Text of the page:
Alabama’s new immigration law, considered the strictest in the United States, was sued by Eric Holder’s Department of Justice, and the Obama-brand of Justice just lost most of its case. Two other suits, one by a group of church leaders and a civil rights group were included in the ruling. Most of the law survived intact, including two key issues: traffic stops allowing documentation checks and public schools verifying the residency status of students.
The judge upheld a section that requires state and local law enforcement officials to try to verify a person’s immigration status during routine traffic stops or arrests, if “a reasonable suspicion” exists that the person is in the country illegally. And she ruled that a section that criminalized the “willful failure” of a person in the country illegally to carry federal immigration papers did not pre-empt federal law…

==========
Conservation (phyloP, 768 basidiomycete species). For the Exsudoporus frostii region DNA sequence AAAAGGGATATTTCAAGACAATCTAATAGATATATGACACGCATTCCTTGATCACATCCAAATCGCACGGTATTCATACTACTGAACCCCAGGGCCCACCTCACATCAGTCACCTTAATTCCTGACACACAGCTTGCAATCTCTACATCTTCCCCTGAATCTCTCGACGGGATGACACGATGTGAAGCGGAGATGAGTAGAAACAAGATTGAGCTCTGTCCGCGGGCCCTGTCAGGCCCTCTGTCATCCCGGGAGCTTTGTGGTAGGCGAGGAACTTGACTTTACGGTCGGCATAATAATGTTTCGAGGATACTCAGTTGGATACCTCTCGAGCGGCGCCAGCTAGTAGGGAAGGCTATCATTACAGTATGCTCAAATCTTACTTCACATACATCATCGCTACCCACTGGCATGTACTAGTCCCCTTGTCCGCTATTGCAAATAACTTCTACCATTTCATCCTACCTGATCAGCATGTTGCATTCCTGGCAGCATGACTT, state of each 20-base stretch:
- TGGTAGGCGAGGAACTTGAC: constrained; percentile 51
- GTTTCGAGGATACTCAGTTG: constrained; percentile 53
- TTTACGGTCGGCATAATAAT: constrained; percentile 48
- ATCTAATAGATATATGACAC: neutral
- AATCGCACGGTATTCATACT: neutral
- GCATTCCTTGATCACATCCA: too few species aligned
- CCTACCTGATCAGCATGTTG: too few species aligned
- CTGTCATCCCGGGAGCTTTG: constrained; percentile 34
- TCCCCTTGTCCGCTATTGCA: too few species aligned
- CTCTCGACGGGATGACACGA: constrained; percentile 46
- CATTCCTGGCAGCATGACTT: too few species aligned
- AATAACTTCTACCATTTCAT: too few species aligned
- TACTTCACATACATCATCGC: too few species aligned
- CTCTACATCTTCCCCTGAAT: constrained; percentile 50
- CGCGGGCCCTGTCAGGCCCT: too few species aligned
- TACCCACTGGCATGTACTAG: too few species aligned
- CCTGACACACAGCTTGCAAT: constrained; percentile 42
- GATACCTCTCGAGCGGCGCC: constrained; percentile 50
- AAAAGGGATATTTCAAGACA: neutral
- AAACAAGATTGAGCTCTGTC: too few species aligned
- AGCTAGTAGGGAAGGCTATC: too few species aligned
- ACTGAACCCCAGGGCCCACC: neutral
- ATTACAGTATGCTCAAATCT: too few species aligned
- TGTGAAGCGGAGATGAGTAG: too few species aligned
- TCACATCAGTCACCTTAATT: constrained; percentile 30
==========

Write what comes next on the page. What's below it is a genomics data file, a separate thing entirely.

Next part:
Among the other sections Judge Blackburn upheld: one that nullifies any contracts entered into by an illegal immigrant; another that forbids any transaction between an illegal immigrant and any division of the state, a proscription that has already led to the denial of a Montgomery man’s application for water and sewage service; and, most controversially, a section that requires elementary and secondary schools to determine the immigration status of incoming students.
Portions not upheld:
The judge did issue a preliminary injunction against several sections of the law, agreeing with the government’s case that they pre-empted federal law. She blocked a broad provision that outlawed the harboring or transporting of illegal immigrants and another that barred illegal immigrants from enrolling in or attending public universities.